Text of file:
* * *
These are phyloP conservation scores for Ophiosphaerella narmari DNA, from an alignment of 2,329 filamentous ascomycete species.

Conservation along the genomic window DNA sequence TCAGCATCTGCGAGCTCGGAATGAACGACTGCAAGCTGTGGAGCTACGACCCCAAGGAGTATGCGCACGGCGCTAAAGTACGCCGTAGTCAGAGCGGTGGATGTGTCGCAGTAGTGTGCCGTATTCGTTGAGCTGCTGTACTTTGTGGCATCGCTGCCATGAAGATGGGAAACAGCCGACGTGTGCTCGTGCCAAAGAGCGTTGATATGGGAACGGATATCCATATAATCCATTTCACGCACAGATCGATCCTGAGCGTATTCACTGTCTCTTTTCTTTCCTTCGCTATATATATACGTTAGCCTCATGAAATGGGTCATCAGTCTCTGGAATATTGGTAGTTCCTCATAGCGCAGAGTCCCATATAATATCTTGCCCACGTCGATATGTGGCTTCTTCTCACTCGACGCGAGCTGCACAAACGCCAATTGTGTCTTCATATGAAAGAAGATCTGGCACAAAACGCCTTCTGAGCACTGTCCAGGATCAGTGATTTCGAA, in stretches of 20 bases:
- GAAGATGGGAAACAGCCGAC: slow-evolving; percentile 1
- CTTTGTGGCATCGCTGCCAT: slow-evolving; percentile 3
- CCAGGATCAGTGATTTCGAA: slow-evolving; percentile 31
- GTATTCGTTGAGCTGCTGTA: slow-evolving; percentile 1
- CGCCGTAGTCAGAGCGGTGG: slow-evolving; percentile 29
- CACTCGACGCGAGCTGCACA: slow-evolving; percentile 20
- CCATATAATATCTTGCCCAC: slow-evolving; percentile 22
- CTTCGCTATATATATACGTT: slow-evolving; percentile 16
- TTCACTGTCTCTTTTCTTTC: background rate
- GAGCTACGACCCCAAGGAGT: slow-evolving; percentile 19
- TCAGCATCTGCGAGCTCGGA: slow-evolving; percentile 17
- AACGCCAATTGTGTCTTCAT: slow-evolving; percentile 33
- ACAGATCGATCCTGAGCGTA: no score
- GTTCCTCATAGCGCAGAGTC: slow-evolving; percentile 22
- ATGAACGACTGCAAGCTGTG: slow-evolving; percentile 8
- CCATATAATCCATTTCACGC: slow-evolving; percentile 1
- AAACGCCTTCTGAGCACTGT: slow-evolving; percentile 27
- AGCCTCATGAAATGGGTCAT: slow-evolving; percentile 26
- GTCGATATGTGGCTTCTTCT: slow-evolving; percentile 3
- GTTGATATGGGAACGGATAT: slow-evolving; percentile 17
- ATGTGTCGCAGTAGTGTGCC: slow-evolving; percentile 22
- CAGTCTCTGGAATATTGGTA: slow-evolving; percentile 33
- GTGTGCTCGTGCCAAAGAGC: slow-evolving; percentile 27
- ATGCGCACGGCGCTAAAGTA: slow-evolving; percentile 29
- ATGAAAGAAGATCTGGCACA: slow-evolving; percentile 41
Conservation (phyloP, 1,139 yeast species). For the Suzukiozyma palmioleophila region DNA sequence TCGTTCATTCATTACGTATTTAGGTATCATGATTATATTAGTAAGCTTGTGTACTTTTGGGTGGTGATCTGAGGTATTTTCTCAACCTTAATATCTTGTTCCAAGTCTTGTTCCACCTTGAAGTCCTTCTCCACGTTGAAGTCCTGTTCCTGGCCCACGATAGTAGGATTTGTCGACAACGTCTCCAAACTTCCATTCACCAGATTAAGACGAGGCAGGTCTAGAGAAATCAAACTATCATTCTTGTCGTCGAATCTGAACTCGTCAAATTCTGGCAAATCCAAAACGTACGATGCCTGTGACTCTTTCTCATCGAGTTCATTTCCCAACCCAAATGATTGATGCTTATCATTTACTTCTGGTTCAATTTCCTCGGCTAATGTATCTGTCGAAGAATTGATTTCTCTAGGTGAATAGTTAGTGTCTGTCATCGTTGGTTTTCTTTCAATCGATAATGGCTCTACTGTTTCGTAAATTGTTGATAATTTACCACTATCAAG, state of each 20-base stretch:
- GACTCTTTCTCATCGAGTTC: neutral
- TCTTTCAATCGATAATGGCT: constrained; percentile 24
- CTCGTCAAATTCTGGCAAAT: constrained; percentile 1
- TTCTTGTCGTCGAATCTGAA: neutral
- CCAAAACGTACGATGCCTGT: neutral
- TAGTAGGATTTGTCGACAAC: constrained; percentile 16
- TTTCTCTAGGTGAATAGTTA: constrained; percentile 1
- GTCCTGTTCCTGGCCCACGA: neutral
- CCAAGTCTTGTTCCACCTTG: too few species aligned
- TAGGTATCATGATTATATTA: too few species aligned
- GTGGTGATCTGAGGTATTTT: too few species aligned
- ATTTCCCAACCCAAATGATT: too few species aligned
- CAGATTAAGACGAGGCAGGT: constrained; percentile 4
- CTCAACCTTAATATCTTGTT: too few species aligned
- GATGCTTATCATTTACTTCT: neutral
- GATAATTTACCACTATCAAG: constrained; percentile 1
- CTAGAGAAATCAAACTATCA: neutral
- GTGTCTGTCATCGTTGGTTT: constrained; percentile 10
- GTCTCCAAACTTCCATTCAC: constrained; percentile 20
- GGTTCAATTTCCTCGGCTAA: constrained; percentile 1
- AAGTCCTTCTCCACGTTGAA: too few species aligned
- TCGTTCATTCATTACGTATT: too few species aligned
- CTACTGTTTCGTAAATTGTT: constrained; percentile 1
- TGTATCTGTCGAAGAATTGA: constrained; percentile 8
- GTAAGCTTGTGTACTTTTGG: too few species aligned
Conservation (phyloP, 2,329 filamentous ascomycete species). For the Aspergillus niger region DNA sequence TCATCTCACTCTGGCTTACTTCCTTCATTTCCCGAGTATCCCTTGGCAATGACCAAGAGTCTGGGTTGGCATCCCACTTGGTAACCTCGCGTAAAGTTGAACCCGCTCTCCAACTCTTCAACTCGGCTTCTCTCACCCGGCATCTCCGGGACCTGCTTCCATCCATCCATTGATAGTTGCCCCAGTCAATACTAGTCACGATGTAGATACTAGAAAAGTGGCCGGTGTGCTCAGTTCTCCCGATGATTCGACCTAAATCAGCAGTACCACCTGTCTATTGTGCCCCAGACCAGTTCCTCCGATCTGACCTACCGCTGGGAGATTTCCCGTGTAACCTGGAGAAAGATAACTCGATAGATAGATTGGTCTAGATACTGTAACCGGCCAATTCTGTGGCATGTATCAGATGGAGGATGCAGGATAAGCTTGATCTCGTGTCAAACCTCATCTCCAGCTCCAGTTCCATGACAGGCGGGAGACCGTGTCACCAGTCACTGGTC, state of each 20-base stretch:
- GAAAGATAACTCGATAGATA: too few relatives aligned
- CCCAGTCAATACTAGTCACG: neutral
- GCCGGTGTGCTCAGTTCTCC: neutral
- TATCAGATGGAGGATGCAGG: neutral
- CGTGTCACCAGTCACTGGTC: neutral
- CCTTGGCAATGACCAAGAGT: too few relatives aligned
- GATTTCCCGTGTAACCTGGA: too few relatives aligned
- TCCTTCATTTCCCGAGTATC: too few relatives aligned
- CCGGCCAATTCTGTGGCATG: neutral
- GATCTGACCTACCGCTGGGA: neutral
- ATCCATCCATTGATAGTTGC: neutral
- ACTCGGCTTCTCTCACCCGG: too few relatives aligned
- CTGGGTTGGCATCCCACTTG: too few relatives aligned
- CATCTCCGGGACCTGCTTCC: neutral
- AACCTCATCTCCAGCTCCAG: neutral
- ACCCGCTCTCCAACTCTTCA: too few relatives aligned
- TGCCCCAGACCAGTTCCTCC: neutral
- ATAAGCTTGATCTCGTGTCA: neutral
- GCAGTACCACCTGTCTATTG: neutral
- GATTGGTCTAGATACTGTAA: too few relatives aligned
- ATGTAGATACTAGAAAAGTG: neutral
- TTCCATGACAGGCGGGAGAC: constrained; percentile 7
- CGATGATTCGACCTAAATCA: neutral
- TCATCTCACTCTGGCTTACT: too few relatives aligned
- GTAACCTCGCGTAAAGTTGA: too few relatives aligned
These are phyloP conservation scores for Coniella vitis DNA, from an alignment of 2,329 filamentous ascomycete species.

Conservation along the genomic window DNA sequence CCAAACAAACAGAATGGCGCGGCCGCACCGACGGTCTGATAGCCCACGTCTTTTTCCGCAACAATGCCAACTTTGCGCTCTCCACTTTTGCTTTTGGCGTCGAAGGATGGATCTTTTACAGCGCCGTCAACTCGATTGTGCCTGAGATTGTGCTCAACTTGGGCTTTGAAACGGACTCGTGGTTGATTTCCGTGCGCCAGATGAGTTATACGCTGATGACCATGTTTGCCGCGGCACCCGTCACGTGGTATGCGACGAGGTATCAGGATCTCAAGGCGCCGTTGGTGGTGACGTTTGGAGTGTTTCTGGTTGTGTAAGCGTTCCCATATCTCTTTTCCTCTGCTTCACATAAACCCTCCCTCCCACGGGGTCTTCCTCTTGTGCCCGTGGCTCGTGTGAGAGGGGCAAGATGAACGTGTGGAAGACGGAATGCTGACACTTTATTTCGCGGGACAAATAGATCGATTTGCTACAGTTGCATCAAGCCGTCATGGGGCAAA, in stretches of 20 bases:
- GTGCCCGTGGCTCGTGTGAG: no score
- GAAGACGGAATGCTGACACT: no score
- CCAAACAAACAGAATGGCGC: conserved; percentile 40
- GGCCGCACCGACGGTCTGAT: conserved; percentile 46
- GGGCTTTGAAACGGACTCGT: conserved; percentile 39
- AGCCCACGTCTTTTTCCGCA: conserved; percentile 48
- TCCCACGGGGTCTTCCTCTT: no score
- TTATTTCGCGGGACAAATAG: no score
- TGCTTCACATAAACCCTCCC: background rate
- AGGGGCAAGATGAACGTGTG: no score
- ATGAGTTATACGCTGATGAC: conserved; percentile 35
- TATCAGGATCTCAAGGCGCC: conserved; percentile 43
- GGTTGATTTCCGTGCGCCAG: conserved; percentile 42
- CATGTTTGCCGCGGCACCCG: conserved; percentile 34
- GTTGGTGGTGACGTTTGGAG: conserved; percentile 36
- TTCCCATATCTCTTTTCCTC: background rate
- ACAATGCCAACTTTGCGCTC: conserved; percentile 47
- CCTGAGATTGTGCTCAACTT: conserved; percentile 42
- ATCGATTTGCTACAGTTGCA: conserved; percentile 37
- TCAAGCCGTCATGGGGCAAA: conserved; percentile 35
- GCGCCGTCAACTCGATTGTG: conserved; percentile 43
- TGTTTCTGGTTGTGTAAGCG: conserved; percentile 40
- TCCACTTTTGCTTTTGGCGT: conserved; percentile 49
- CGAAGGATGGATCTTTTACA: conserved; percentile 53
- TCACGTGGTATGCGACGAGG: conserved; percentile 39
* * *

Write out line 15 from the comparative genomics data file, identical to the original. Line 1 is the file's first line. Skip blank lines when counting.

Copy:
- ACAGATCGATCCTGAGCGTA: no score